I picked up this book at one of those overstock/seconds bookstores for a few bucks, and at that price I'd say it's worth it. (On the other hand, I'd have a very hard time recommending it at the full retail price.) You're getting a collection of stories here that all involve time travel, but the quality varies considerably -- some of the stories just seem unfinished (intriguing ideas the authors had that they weren't able to fully flesh out), whereas others just weren't that engaging (for me). Of the 18 stories, it broke down to about 1/3 that I really liked, 1/3 that I wouldn't have bothered publishing if it'd been my design, and the rest were OK if not particularly memorable.
The stories included are listed below:
* Pruning the Tree, by Chris Pierson -- One of several "time cops have to figure out a divergence point and fix it" stories. OK...
* Occupation Duty, by Harry Turtledove -- More about the futility of war than anything about time travel.
* Mundane Lane, by Kevin Anderson -- A very "down to earth" story in the sense that I could very much see it happening (well, other than the time travel part :-) ).
* The Power and the Glory, by Rober Vardeman -- Nikolai Tesla provides endless fodder for sci-fi stories, and this one doesn't disappoint.
* Voices, by Jackie Cassada -- This is the story with Joan of Arc as the main character. I felt it's overly political in nature and a bit pointless.
* Downtown Knight, by James Ward -- Definitely one of the more entertaining tales, some (brief!) contemplation on what would happen if the mob teleported itself back in time to the middle ages.
* Parsley Sage, Rosemary and Time, by Jon Breen -- Another one of my favorites; very thought provoking. About a man who comes to the realization that the timeline must have been changed -- and he thinks he knows exactly who did it.
* A Better Place, by Linda Baker -- A post-apocalyptic story, that's well done, if only a premise rather than a full story.
* Chaos Theory, by Stephen Leigh -- Didn't do much for me (kinda read like a high school creative writing class assignment)
* The Man in Cell 91, by Gene DeWeese -- Also somewhat overly religious/political in nature, but interesting if you enjoy deep character examinations.
* Oyer and Terminer, by Joe Masdon -- Nice twist on the Salem witch trials.
* Standing Still, by Donald Bingle -- A good character drama between a man-from-the-future holding a time-warping device and the present-day detective who needs to figure out if there's any real danger or if the guy is just crazy; I enjoyed it.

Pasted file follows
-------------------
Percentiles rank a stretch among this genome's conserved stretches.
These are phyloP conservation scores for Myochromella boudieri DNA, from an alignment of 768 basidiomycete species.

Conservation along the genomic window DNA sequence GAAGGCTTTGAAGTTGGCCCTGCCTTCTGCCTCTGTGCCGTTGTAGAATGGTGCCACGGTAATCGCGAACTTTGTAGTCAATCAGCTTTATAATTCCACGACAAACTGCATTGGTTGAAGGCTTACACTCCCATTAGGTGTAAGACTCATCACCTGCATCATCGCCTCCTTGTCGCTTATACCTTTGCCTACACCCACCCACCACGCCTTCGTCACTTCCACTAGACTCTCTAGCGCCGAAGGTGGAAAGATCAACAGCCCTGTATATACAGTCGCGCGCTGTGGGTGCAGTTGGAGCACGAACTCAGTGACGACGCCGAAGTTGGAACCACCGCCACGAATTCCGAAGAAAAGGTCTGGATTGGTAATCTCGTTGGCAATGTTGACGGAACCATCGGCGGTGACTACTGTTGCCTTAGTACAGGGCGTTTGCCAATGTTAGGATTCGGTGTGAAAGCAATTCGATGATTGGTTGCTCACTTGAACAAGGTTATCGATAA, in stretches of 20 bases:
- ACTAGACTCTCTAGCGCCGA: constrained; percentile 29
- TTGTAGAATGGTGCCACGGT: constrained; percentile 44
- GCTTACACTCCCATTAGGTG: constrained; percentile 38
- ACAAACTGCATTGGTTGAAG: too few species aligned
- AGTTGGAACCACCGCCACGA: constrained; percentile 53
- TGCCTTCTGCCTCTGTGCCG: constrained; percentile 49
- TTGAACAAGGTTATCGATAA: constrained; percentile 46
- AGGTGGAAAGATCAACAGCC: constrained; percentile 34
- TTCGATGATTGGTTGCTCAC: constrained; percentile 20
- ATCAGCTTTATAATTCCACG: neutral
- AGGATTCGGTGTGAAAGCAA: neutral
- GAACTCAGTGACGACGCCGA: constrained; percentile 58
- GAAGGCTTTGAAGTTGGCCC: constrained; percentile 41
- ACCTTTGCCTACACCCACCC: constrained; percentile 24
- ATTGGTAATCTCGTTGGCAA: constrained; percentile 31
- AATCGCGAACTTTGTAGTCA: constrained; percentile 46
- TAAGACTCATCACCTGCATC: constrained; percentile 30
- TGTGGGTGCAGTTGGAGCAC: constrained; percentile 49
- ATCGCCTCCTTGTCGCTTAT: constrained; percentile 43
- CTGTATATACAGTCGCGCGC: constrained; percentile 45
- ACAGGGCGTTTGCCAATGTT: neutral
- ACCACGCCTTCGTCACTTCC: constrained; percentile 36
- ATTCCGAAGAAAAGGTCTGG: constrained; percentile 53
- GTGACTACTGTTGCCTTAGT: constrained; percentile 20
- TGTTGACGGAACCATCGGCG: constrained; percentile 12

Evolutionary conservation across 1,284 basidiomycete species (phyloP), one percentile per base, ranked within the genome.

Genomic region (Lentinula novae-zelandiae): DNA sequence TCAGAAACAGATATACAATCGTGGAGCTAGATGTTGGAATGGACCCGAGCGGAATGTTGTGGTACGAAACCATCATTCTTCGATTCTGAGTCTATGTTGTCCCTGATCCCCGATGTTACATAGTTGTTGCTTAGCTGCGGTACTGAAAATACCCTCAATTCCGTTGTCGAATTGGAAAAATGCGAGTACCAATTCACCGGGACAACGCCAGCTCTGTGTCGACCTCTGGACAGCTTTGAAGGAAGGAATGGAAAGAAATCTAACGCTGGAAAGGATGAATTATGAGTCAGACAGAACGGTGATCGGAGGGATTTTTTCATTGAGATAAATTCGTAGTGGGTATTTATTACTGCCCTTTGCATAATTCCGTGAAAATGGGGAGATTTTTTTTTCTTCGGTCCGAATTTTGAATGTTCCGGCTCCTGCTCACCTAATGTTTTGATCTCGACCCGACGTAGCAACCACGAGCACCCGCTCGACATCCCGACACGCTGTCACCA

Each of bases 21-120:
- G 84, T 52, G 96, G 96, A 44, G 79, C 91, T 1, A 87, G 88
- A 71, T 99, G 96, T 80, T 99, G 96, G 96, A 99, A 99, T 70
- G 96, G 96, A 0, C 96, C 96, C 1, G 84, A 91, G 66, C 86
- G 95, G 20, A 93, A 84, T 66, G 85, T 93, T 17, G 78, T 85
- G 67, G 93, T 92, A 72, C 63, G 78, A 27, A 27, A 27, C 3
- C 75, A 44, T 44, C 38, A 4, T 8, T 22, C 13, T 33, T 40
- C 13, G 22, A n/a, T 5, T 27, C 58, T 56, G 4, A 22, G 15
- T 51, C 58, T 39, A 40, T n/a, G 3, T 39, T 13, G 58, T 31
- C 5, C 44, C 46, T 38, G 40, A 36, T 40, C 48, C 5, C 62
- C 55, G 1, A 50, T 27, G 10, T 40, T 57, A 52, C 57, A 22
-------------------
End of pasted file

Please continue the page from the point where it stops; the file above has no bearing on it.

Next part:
* One Rainy Day in Paris, by Skip and Penny Williams -- Pierre and Marie Currie are visited by a slightly bumbling college student. A cute, sweet story if you're a bit sentimental as I am.
* Try and Try Again, by Pierce Askegren -- A relatively unique premise from the "infinite universes" theory: What happens if many diverging timelines send back the same guy to a critical point in time, before the timelines diverged?
* Yeshua's Choice, by Nancy Virginia Varian -- Somewhat intriguing take on Jesus and what would happen if he weren't crucified (as described in the new testament), although it felt to me like the author was "trying too hard" to imply spiritual significance here.
* Three Power Play, by Wes Nicholson -- An alternative history take on World War II: If D-Day never happened, what would the outcome of the war have been? I found the prediced results pretty hard to swallow, but it's an interesting premise, certainly.
* One Time Around?, by John Helfers -- Another diverging timelines story about a guy who goes back to advise a relative how to avoid a lifetime of abusive relationships. At least in one timeline, that is...
At the very end of the book there are brief (a paragraph or two) biographies of each author. I found this quite useful, as after discovering stories I liked, the author bios gave some idea as to whether or not I'd like their other books (and usually listed recent titles as well).